If you make a larger donation ($20 or above) you can have your name engraved on a plaque…spot number 20 above with a sense of humour 😉
The golden stupa at the top was nice, however certainly pales in comparison to the Shwedagon Pagoda in Yangon. We spent a bit of time admiring the view across the nearby hills, before making our way back down the 700-odd steps. I felt bad for Kirsty who at 7 months pregnant was doing very well climbing up and down all of those steps in the heat!
Once back down at the main entrance, we found our driver who had been waiting for us in the shade. We wanted to head back to Bagan to enjoy our last afternoon by the pool.
Along the way we stopped at a small roadside market, where we were the only tourists to be seen.
Along the way back to our hotel we made one final stop, which was to a Lacquerware shop. A traditional craft in Myanmar, the art of making lacquerware is called Pan yun, and the lacquer is the sap tapped from trees that grow in the wild in Myanmar. The sap is straw-coloured but turns black on exposure to air. It forms a smooth, glossy surface, and the local ladies scratch beautiful, intricate patterns and pictures into the items, which could be anything from small cups, to plates, chairs and more.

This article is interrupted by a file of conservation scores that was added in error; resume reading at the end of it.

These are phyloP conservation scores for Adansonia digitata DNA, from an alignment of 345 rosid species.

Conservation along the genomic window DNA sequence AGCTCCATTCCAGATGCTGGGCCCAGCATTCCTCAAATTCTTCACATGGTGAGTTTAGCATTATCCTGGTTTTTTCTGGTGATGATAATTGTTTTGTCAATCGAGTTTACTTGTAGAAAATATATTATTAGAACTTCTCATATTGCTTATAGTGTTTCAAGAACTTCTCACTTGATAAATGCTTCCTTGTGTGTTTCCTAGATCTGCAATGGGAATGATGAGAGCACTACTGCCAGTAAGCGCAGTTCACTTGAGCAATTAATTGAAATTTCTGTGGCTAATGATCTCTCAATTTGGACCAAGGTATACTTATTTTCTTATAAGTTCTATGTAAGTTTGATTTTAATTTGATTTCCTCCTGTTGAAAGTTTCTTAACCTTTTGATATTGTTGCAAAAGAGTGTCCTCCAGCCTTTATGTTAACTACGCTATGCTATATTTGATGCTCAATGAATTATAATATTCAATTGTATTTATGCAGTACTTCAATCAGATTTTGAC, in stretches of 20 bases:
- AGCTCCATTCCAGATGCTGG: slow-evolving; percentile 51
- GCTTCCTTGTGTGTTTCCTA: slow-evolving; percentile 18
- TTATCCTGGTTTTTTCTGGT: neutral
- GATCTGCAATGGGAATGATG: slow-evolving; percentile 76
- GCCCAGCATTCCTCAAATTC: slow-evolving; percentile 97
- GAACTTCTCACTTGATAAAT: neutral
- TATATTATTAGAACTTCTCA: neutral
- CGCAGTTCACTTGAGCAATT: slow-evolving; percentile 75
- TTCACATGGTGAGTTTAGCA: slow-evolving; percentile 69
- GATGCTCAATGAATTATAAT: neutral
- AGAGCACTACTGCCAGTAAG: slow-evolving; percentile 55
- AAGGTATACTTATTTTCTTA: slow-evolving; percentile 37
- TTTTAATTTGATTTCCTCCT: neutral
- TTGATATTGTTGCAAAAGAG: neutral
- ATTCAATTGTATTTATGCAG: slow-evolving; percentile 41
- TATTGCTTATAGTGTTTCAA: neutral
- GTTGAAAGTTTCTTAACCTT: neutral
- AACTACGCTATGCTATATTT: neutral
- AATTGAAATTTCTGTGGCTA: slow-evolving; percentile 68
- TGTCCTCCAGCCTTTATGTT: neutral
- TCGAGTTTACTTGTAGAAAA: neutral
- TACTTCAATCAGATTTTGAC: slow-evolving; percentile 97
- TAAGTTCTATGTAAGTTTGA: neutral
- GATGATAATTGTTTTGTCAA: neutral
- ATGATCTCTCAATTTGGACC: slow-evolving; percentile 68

We had seen stalls selling lacquerware items around all of the larger temples, but the guide mentioned that most of these were cheap fakes, and had the patterns printed on, rather than etched in. I bought a beautiful tray, which along with intricate flower details, had pictures of the Bagan dancing ladies on it.
Our driver took us to a small restaurant to stop for a quick lunch before heading back, which consisted of the local Shan Noodles which Kirsty had heard about and wanted to try before we left the country. The dish consisted of rice noodles served up with shredded chicken pieces, peanuts, spring onions, some sort of gloopy gelatinous neon-orange sauce (we are both still unsure as to what exactly this was!) and a broth on the side, which you mix in with the noodles. Very tasty and a bargain at $1 each – standard price for most meals in Myanmar!